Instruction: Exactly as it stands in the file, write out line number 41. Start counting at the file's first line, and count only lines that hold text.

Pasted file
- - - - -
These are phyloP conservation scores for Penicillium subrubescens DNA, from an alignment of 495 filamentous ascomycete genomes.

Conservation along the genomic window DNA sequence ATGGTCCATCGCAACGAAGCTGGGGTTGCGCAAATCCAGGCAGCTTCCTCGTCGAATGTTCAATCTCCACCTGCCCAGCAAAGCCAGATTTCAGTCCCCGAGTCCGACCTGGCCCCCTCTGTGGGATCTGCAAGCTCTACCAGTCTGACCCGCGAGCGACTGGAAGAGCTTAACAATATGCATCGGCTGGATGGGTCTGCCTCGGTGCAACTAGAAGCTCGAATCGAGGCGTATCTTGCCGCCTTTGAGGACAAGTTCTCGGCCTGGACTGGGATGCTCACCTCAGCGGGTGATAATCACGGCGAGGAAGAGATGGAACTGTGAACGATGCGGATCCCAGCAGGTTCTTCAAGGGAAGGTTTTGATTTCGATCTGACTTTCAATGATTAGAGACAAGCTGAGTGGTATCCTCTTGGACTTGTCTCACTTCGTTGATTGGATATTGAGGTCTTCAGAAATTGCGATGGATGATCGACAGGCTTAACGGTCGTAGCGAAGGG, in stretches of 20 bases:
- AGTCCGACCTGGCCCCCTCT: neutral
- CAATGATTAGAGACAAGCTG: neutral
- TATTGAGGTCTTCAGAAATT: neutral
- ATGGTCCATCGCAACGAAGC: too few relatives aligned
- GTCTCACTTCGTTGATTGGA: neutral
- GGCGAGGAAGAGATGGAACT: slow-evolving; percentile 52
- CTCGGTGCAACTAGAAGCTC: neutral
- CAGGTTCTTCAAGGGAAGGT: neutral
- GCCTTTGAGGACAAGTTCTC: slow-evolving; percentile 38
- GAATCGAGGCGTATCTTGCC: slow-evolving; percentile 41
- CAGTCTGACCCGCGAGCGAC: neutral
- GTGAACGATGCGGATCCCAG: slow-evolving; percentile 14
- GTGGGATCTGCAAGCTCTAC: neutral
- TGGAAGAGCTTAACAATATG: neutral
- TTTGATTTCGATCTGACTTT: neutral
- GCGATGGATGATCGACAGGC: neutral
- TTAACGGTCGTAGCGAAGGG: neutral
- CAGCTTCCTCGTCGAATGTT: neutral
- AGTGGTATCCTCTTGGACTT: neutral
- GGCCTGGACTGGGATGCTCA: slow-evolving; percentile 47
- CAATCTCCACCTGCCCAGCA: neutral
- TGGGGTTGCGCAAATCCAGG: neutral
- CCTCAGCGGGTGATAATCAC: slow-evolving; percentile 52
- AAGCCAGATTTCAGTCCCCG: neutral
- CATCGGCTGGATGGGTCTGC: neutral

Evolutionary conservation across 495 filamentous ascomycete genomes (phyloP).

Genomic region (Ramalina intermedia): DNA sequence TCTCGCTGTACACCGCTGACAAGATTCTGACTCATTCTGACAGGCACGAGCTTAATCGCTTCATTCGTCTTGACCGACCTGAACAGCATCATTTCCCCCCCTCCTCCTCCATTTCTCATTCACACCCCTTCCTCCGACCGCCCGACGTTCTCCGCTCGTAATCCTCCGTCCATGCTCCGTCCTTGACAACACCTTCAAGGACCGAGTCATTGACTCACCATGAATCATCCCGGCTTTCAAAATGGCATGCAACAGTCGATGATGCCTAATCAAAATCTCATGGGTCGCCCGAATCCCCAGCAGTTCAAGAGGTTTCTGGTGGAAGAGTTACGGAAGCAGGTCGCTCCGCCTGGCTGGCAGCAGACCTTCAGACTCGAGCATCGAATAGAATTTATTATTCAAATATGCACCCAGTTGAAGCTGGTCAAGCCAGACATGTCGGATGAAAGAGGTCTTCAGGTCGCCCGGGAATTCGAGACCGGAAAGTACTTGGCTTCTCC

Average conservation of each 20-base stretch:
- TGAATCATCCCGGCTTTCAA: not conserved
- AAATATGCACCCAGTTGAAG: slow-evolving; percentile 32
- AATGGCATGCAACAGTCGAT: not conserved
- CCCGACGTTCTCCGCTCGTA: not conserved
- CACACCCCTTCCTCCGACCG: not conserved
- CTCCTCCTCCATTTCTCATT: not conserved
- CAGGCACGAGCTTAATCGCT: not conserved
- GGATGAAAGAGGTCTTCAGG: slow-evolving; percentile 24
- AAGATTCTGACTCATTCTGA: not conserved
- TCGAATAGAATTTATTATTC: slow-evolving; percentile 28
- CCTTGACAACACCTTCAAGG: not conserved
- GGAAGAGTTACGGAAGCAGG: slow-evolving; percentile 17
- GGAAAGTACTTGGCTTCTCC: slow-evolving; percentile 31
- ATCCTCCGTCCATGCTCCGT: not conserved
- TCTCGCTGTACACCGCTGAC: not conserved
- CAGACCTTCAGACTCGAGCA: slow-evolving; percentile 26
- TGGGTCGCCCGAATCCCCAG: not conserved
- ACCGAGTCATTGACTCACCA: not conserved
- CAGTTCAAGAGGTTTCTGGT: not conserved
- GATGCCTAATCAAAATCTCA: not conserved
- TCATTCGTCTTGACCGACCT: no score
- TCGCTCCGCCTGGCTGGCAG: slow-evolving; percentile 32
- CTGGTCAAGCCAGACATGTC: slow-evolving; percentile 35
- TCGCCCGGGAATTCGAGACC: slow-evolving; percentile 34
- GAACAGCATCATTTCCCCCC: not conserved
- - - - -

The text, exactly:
- CCTTGACAACACCTTCAAGG: not conserved